The Gaslight Anthem – American Slang (2010): Review


Produced by Ted Hutt
Label – Sideonedummy

During recent interviews, The Gaslight Anthem’s front man Brian Fallon confirmed that much of his inspiration for the band’s third album came from his own analysis of the comparisons he could draw from his heroes, The Clash. He could see the essence of similarities between the passionately delivered raw punk of his own band’s debut “Sink Or Swim” and the self titled debut by Joe Strummer and co. The breakthrough album “The ’59 Sound” was the Gaslight Anthem’s “Give ‘Em Enough Rope” with widescreen rock anthems produced with the polish that garners commercial appeal. If “London Calling” is the blueprint for “American Slang”, then Fallon believes that a band that have proven credentials can produce an album that reaches further than ever before and a greater musical breadth that is all drawn from the confidence that comes from strong song writing, powerful performance and indeed, previous success.

In his own words, “It’s the album that we would want to listen to”. Surely egocentric comparisons with bands that produced music that was light years ahead of their tried and tested blue collar rock would have been ridiculed if spoken by most front men, but Fallon is as straight forward, charming and unassuming as they come. “American Slang” continues to herald the working man’s trials and tribulations, the perpetual struggles to overcome the day to day adversities of life and love. The band deliver with that same intense gusto as previous recordings drawing the inevitable comparisons with their home state hero Bruce Springsteen and The Clash. If there’s reservations for the obvious commitment to their art, then one would immediately realise that for all the honest rock ambition there is at times a lack of imaginative melodies to support Fallon’s heartfelt lyrics. “Old Haunts” “Boxer” and “The Spirit Of Jazz” are laboured three and four chord workouts that sound all too familiar when replayed.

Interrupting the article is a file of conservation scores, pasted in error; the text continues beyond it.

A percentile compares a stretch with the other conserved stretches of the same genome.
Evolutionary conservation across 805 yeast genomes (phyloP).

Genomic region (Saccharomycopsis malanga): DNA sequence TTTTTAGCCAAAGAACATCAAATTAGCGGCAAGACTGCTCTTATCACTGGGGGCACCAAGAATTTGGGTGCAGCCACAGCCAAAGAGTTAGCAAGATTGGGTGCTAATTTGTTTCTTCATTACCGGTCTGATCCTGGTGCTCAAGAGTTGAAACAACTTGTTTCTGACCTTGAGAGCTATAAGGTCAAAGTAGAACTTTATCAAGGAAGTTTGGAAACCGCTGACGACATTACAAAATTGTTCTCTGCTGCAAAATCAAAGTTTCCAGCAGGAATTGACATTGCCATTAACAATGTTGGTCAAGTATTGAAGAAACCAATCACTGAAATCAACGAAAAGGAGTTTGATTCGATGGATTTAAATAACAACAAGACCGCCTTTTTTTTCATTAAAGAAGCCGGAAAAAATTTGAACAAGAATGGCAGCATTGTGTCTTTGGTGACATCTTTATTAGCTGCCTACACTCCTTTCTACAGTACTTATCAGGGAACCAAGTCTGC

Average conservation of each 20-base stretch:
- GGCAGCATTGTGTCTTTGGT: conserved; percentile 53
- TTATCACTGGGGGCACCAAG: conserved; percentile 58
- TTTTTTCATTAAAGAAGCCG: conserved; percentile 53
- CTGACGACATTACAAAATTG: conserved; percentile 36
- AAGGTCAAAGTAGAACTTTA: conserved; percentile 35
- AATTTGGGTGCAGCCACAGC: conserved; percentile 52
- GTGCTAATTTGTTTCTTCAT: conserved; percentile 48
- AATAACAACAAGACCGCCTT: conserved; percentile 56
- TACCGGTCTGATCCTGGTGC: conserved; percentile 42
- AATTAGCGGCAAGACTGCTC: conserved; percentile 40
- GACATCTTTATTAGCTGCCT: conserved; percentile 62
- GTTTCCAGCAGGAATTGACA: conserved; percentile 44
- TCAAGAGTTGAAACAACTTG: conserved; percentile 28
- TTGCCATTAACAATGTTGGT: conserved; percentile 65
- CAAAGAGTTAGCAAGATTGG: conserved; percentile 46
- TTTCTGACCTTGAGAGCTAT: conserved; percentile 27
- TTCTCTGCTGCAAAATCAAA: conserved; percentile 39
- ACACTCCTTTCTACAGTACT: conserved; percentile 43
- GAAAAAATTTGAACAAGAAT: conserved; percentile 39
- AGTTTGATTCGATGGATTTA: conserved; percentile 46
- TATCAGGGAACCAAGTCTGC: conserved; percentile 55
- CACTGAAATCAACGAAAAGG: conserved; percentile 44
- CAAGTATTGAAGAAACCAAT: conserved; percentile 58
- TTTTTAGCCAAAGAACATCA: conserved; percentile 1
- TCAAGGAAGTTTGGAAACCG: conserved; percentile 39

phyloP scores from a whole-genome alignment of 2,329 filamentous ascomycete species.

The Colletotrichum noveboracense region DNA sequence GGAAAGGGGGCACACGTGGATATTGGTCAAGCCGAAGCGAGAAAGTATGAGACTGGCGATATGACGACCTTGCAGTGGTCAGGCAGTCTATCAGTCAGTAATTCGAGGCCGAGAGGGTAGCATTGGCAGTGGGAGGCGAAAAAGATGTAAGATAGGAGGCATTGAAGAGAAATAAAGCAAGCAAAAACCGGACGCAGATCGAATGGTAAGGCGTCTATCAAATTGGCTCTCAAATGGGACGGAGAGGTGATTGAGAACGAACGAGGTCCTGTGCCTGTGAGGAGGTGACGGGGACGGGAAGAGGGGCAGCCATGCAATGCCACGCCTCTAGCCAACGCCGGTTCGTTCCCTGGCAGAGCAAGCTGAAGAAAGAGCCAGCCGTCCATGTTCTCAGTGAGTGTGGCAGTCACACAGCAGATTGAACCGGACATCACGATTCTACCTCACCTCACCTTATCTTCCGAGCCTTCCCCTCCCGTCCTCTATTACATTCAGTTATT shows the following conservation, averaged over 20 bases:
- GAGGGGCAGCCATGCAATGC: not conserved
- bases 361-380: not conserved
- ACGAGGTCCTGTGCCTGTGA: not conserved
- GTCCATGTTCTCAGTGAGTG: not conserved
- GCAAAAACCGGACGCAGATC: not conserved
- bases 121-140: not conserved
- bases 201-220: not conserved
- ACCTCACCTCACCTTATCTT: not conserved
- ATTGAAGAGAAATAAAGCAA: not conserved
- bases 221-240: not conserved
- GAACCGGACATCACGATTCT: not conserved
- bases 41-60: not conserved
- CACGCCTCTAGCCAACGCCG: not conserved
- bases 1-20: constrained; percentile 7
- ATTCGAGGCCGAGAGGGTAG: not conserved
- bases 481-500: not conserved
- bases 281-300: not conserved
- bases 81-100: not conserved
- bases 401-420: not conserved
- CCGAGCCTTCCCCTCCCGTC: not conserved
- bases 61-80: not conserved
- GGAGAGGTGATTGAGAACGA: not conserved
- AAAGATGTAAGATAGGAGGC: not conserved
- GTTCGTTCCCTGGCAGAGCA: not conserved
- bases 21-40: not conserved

When “American Slang” does sound effortlessly compelling, it’s generally when Fallon and the band find a tune that offers an extra dimension, like the reggae rhythms to “The Queen Of Lower Chelsea”, and the bouncy rhythm guitar melody that backs “The Diamond Church Street Choir”. The excellent title track and opener have enough anthemic musical iconography, with pounding rhythms and Fallon’s voice rising and falling to elevate his sense of loss to the one who “told me fortunes in American slang”. “Bring It On”, powerfully demonstrates Fallon’s ability to tear at the heartstrings comes to the fore as he attempts to resurrect an impossibly broken relationship with dramatic lines (“So give me the fevers that just won’t break, And give me the children you don’t want to raise, And tell me about the cool, He sings to you in those songs, If it’s better than my love, Baby, bring it on”).

One supposes that The Gaslight Anthem will never break from the comparisons with their peers, and it’s quite possible that Brian Fallon and co. don’t give a stuff anyway. Whilst the improvement hoped for following the success of “The ’59 Sound” hasn’t arrived, “American Slang” is still a worthy achievement, but album number three will never be their “London Calling”.


Track Listing
1.”American Slang” 3:41
2.”Stay Lucky” 3:09
3.”Bring It On” 3:27
4.”The Diamond Church Street Choir” 3:12
5.”The Queen of Lower Chelsea” 3:39
6.”Orphans” 3:23
7.”Boxer” 2:47
8.”Old Haunts” 3:30
9.”The Spirit of Jazz” 3:13
10.”We Did It When We Were Young” 4:16

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